From Ptolemaeus I decide to make a detour east to the landing site of Apollo 16, just N of the crater Descartes. After Apollo 16 sampled (among other selenelogic  features) the Descartes ejecta (light color on my photo) it was later concluded that these were not of volcanic origin as had been presumed by many researchers.

 

     Finally, from the highland peninsula I continue down the south polar highlands, past Deslandres all the way to the south pole :

    

Moon 2018-11-16 03.jpg
*click*

 

    

   -- Allan


Edited by AllanDystrup, 17 November 2018 - 02:10 PM.

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#4088 AllanDystrup

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Posted 17 November 2018 - 03:29 PM

.

     Just for kicks I took a short (19s) video through the iPhone5 to illustrate the wavering seeing at 160x mag.: https://youtu.be/MAHcL40uEi8

    

     I then stacked the video (30% best frames) and obtained the following image:

    

Moon-Stacked.jpg

 

     The quality is rather good I think, for a such a short stack obtained in only medium seeing. -- Surprisingly good actually, for an already outdated iPhone camera.

     Normally I don't bother going down this astrophoto-route, unless I really need the extra resolution for a specific moon study.
     Not that it's difficult, but it does add some extra overhead when you're just interested in documenting in a general way your impression from an observation.

 

     The beauty of "phonetography" is exactly the ease combined with the "good enough" quality obtained from a live "point-and-shoot" at the eyepiece.

 

   -- Allan


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#4089 Bomber Bob

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Posted 17 November 2018 - 05:10 PM

Tiny Tak Smack Down

 

The current mid-level clouds are supposed to be gone by 2100CT.  I hope so:  Got everything ready for a shoot-out between my 1984 Takahashi FC-50 F8 fluorite APO and my 1960c Swift 838 F14, with my 1964 Sears Model 6336 riding on the EM-1S as a reference scope.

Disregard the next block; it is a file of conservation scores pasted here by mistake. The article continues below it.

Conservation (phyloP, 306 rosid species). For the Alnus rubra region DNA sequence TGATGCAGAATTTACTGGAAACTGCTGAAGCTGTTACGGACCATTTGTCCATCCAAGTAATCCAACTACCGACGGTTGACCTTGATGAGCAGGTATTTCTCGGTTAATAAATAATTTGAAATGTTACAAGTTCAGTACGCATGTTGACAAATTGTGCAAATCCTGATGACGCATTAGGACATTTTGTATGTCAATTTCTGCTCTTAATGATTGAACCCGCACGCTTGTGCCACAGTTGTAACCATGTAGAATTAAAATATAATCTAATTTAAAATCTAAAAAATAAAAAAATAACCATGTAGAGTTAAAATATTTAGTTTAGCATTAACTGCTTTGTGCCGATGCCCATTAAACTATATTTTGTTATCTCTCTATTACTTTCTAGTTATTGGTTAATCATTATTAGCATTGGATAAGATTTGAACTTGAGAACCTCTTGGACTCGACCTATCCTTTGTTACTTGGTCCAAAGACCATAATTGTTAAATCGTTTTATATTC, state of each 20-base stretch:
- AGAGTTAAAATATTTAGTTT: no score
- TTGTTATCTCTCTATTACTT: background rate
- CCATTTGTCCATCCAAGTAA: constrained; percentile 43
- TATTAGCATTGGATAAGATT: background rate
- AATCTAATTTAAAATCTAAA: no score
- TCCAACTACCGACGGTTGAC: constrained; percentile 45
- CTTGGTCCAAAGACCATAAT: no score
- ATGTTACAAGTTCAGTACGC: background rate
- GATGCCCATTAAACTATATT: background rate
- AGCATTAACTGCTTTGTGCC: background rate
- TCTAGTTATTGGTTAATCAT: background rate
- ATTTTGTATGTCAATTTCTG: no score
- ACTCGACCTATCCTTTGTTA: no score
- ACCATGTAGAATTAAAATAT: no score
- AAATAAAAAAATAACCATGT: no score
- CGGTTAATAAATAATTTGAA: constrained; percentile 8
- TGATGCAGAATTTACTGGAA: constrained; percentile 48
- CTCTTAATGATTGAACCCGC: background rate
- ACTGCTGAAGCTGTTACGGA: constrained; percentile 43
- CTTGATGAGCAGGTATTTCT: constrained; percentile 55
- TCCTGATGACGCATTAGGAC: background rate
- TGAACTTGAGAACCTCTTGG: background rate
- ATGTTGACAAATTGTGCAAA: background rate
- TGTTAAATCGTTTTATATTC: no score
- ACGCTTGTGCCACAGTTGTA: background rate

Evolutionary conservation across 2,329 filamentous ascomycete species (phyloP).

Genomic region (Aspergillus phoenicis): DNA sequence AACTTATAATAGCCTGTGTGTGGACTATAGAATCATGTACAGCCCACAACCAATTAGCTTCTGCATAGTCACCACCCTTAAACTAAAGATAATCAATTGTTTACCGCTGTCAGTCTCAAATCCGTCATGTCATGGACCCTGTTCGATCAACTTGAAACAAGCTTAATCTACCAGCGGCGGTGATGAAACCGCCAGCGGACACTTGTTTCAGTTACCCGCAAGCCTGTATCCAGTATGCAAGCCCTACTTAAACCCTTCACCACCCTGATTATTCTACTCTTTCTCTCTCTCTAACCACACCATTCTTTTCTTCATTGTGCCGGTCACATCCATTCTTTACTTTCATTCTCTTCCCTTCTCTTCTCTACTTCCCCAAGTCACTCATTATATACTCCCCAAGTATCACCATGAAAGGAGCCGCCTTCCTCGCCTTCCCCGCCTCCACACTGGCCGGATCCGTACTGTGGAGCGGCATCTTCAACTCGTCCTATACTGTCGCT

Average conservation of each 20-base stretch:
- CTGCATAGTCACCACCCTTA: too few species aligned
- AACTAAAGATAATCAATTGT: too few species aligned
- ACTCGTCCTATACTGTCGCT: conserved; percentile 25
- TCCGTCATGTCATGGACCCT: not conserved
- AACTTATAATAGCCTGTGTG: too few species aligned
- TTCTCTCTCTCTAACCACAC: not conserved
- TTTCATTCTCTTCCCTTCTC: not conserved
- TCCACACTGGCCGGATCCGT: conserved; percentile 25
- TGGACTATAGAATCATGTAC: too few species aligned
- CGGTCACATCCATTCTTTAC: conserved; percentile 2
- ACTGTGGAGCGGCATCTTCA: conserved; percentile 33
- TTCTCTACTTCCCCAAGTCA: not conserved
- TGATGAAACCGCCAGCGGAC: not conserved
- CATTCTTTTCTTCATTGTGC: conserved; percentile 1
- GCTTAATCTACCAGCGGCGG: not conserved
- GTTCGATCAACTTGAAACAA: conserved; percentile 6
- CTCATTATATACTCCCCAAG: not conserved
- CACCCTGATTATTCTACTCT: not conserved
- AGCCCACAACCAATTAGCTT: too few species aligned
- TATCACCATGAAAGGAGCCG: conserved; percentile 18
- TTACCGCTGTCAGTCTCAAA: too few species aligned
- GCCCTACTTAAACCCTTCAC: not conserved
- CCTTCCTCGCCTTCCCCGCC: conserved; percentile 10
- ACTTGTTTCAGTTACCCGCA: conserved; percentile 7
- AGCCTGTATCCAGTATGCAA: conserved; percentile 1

Swift 838 vs Takahashi FC-50 T02.jpg Swift 838 vs Takahashi FC-50 T04.jpg

 

For the first time in 12 years, I won't have my furry Observing Buddy out in the back yard with me:  KC had to be put to sleep.

 

KC - 200902S01.jpg


Edited by Bomber Bob, 17 November 2018 - 05:14 PM.

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#4090 deepwoods1

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Posted 17 November 2018 - 05:18 PM

I’m sorry for your loss of your observing companion. That sucks. 


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#4091 Bomber Bob

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Posted 17 November 2018 - 05:43 PM

Thank You.  It's been a week, and I'm just now at the point where I can talk about him.

 

Note the hinged "cradle" for the 838.  IIRC, Carol mentioned these were on eBay, and I got two pair.  They're actually meant for some sort off stage lighting contraption, but fit the 838 like a custom part -- but way too small for the FC-50's tube.


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#4092 terraclarke